Apple 2.0

Covering the business that Steve Jobs built

Steve Jobs' health: Where's that SEC probe?

July 8, 2009: 8:01 AM ET

Steve Jobs w/Macbook AirIt's been nearly six months since Bloomberg News, which had been leading the pack investigating the vagaries of Steve Jobs' health problems, reported that Apple (AAPL) was facing a "review" by Securities and Exchange Commission.

On Wednesday, team Bloomberg revisited the story and reported that Apple's disclosures about Jobs' health "remain under scrutiny" by the SEC.

But the 1,039 word piece, reported by Connie Guglielmo, David Scheer and Karen Gullo, offers no new information about the government probe, what it's after or what progress it has made.

The story quotes a former SEC lawyer, a former SEC enforcement attorney, a securities law professor, and the author of a paper on advocating CEO health disclosures.

The pivotal question, as the experts point out, is what happened in the nine days between Steve Jobs' Jan. 5 announcement that he had a "hormone imbalance" and his Jan. 14 statement that he was taking a five and a half month medical leave.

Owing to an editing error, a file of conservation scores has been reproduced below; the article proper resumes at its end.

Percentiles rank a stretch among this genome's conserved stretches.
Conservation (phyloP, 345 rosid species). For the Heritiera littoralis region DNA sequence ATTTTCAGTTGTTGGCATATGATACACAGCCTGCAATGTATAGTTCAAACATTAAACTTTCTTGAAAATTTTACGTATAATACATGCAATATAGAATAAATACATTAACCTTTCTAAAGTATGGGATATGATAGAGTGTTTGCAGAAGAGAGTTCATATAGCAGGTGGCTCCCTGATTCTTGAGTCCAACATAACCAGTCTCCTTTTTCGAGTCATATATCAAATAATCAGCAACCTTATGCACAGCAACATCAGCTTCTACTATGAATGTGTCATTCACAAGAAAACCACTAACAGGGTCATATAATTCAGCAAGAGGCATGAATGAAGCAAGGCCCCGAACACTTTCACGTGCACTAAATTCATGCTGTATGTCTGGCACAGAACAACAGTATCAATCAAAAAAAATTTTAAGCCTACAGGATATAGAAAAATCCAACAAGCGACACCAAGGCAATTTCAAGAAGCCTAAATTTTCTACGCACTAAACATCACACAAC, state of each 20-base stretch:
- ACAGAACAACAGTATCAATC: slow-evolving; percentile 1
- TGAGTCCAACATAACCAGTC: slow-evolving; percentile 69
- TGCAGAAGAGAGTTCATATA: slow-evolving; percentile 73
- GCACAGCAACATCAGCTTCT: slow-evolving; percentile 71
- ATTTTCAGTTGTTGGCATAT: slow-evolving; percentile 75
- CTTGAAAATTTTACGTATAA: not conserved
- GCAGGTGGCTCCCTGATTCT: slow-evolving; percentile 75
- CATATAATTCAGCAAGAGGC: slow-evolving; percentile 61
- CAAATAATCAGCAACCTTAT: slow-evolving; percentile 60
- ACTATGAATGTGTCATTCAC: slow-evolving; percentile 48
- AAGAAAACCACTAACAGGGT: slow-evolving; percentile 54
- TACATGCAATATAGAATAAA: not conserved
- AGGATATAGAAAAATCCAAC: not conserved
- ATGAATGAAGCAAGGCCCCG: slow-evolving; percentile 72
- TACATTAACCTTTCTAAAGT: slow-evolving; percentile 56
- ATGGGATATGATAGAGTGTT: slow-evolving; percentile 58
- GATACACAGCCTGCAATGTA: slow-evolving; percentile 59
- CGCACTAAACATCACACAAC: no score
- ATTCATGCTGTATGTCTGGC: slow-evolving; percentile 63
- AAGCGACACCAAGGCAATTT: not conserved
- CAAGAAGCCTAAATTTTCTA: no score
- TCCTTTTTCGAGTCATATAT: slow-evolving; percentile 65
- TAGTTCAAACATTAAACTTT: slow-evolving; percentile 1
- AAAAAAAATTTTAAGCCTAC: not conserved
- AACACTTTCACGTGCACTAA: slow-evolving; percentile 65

Connie Guglielmo led the Bloomberg team that reported in January that Jobs was considering a liver transplant. The fact that Jobs had the surgery -- and had been sick enough to go to the head of the transplant waiting list -- was not revealed until June 20, a few days before he returned from his medical leave.

Given that her sources had nothing new to say about the SEC review, it's not clear why Guglielmo chose to revisit the story today, less than two weeks before Apple is scheduled to release earnings for what analysts think will be a strong quarter.

There was one nugget of news in the piece, however. It had been widely reported that members of Apple's board were being briefed by Jobs' doctors on his condition. The Bloomberg story names them: Art Levinson, former CEO of Genentech, and Bill Campbell, the former CEO of Intuit.

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About This Author
Philip Elmer-Dewitt
Philip Elmer-DeWitt
Editor, Apple 2.0, Fortune

Philip Elmer-DeWitt has been following Apple since 1982, first for Time Magazine, and now on the Web for Fortune.com.

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